When the boat comes in: Kai Tak Cruise Terminal

When the boat comes in: Kai Tak Cruise Terminal

Danny Chung

A new chapter in Hong Kong’s tourism industry begins on 12 June 2013 with the opening of the long awaited Kai Tak Cruise Terminal. Construction Post took a look at the terminal in the final run-up to opening.

Kai Tak Cruise Terminal is located on the southern end of the runway of the former Kai Tak Airport. Penta-Ocean Construction was awarded a contract worth HK$1.34 billion in November 2009 for the site formation for the Kai Tak Cruise Terminal. Works included building an 850 metre long by 35 metre wide apron area and dredging 86 hectares of adjoining seabed to allow cruise vessels to manoeuvre and berth. Photo date: 20 May 2013  (Danny Chung)

Kai Tak Cruise Terminal is located on the southern end of the runway of the former Kai Tak Airport. Penta-Ocean Construction was awarded a contract worth HK$1.34 billion in November 2009 for the site formation for the Kai Tak Cruise Terminal. Works included building an 850 metre long by 35 metre wide apron area and dredging 86 hectares of adjoining seabed to allow cruise vessels to manoeuvre and berth. Photo date: 20 May 2013 (Danny Chung)

 

French contractor Dragages Hong Kong was awarded a design and build contract in May 2010 worth HK$4.9 billion for the construction of the cruise terminal building by the Architectural Services Department. The first berth will start operations in June 2013 with the second berth following in 2014. Photo date: 20 May 2013 (Danny Chung)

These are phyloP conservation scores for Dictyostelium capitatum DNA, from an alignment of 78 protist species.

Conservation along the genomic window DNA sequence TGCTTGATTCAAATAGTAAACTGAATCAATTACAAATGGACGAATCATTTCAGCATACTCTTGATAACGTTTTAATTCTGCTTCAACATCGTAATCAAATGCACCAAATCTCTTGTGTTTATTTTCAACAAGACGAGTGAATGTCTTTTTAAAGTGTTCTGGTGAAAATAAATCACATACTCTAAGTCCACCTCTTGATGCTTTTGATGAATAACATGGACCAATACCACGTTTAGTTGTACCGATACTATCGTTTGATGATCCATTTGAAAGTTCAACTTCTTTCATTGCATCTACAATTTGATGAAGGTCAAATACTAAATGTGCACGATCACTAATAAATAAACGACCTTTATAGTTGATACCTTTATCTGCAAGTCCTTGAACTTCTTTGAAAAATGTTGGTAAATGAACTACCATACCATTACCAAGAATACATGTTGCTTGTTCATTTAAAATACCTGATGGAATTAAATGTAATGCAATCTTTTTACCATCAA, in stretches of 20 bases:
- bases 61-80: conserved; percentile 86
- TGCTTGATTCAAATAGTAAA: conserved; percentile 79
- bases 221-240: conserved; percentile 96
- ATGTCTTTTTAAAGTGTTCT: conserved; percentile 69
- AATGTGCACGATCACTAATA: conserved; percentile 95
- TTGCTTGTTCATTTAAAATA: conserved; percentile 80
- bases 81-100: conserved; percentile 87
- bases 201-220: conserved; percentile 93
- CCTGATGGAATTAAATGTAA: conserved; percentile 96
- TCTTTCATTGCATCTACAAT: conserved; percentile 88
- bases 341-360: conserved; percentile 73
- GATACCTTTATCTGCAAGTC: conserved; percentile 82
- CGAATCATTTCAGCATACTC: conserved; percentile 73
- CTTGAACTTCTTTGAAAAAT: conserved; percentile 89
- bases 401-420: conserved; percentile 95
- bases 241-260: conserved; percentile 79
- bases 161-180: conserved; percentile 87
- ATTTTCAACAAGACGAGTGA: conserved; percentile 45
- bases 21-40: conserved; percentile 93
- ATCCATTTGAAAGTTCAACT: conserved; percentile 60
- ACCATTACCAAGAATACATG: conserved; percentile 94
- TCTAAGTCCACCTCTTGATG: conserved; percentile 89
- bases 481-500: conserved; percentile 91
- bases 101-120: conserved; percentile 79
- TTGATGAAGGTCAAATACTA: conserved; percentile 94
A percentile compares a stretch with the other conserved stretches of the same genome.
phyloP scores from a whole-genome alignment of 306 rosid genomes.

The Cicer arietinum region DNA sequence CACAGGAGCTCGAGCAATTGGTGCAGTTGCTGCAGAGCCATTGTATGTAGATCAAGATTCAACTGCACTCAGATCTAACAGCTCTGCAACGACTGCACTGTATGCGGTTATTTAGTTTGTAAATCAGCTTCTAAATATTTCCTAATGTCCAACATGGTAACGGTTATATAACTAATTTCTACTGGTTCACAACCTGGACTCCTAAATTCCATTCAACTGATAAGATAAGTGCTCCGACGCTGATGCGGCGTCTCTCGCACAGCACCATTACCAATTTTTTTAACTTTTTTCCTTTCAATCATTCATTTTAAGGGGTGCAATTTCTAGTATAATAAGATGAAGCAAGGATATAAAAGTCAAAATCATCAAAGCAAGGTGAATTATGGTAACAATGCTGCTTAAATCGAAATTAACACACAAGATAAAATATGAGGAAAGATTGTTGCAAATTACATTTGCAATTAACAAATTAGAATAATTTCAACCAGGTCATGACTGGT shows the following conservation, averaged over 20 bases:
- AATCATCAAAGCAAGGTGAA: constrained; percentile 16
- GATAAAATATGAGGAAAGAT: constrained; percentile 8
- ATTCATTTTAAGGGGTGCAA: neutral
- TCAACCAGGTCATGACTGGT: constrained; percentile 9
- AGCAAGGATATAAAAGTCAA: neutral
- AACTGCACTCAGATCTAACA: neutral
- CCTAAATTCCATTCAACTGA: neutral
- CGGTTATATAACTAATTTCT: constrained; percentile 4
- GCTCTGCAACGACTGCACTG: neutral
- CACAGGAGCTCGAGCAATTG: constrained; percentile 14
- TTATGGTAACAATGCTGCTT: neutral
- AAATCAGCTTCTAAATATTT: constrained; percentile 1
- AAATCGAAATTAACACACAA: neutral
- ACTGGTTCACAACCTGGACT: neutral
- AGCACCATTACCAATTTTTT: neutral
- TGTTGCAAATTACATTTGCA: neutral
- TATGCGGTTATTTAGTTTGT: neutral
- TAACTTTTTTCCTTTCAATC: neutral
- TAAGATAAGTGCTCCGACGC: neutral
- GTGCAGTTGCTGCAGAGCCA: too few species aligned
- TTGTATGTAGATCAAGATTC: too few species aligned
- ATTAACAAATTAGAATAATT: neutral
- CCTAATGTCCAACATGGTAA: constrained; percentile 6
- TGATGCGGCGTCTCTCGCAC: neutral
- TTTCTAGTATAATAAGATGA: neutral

French contractor Dragages Hong Kong was awarded a design and build contract in May 2010 worth HK$4.9 billion for the construction of the cruise terminal building by the Architectural Services Department. The first berth will start operations in June 2013 with the second berth following in 2014. Photo date: 20 May 2013 (Danny Chung)

 

The view from Quarry Bay. According to a paper submitted to Public Works Subcommittee of the Legislative Council’s Finance Committee, the construction floor area (excluding the apron area) is 143,600 square metres (1.55 million square feet). With the cruise terminal contract sum at HK$4.9 billion, that works out to about HK$34,115 per square metre of construction floor area. Photo date: 13 May 2013  (Danny Chung)

The view from Quarry Bay. According to a paper submitted to Public Works Subcommittee of the Legislative Council’s Finance Committee, the construction floor area (excluding the apron area) is 143,600 square metres (1.55 million square feet). With the cruise terminal contract sum at HK$4.9 billion, that works out to about HK$34,115 per square metre of construction floor area. Photo date: 13 May 2013 (Danny Chung)

 

Renowned British architect firm Foster + Partners, which previously designed the iconic HSCBC headquarters building and the Hong Kong International Airport terminal building at Chek Lap Kok, helped design the cruise terminal building.  Photo date: 10 June 2013  (Danny Chung)

Renowned British architect firm Foster + Partners, which previously designed the iconic HSBC headquarters building and the Hong Kong International Airport terminal building at Chek Lap Kok, helped design the cruise terminal building. As the terminal is a government project, it is exempt from the application of the Buildings Ordinance including procedures related to the occupation permit. Photo date: 10 June 2013 (Danny Chung)

 

In March 2012, Worldwide Cruise Terminals, a consortium of Worldwide Flight Services, a subsidiary of locally listed Shun Tak Holdings and Royal Caribbean Cruises, won the tender to operate and manage the cruise terminal for 10 years at a fixed rent of about HK$13 million, according to the government press release.  The consortium will also have to pay variable rent based on a percentage of the gross receipts. Photo date: 10 Jun 2013  (Danny Chung)